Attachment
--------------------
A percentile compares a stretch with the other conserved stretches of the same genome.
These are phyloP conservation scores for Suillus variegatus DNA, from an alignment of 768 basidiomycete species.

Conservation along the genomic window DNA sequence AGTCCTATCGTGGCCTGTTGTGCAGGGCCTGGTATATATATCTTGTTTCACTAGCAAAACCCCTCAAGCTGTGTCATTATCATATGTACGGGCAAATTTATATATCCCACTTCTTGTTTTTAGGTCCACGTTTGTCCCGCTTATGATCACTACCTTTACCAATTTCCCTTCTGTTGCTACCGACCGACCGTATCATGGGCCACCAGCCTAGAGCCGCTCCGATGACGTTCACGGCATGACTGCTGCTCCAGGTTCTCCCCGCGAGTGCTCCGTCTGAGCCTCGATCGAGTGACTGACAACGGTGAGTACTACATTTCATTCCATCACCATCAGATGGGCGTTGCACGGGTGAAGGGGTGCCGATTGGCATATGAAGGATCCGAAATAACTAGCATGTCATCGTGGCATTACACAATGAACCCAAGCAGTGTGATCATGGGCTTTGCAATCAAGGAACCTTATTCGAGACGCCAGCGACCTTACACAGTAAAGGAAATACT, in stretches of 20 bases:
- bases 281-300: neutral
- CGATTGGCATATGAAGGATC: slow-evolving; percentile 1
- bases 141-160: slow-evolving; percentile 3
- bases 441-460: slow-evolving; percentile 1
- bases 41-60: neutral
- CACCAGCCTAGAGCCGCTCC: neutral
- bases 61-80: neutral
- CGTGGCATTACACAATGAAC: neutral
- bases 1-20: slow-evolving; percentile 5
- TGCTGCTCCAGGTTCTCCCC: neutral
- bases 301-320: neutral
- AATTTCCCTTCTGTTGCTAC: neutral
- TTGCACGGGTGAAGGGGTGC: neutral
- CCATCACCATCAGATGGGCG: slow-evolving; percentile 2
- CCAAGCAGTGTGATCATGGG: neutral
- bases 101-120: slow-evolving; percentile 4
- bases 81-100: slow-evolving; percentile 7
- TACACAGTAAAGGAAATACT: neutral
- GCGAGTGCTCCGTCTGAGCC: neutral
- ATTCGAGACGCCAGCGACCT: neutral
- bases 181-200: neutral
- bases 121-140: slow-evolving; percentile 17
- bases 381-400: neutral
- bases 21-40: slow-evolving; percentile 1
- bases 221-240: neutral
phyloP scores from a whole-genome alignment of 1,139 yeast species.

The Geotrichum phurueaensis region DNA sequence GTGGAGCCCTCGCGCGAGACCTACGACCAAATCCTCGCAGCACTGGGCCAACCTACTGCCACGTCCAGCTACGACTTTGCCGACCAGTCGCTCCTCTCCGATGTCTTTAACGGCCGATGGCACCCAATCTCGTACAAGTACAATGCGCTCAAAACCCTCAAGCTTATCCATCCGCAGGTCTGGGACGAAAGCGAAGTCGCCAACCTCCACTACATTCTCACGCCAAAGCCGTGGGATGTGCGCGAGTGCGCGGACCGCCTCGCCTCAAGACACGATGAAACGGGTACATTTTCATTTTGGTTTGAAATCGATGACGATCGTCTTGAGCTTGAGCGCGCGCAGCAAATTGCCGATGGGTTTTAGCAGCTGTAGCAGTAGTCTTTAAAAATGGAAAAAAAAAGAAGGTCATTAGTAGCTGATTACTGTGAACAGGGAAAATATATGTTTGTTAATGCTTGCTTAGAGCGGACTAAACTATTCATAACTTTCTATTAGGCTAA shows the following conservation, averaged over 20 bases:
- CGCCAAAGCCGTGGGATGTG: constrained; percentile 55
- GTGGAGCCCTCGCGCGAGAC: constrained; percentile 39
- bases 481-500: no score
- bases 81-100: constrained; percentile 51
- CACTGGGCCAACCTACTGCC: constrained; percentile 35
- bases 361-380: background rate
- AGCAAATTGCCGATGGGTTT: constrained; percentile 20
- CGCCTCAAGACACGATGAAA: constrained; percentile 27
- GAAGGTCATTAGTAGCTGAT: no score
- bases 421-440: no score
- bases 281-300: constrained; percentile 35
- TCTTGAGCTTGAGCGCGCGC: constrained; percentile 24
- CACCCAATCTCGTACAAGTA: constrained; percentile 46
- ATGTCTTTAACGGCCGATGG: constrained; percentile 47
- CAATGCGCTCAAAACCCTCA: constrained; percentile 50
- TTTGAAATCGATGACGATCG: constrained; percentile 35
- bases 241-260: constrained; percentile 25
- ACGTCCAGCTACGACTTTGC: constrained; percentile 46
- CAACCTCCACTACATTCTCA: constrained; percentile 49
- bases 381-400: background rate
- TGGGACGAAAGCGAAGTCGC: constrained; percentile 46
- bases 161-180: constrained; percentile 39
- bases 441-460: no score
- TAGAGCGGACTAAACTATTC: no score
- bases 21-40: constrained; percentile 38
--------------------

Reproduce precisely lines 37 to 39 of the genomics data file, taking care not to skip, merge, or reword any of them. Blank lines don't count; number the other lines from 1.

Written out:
- AGCAAATTGCCGATGGGTTT: constrained; percentile 20
- CGCCTCAAGACACGATGAAA: constrained; percentile 27
- GAAGGTCATTAGTAGCTGAT: no score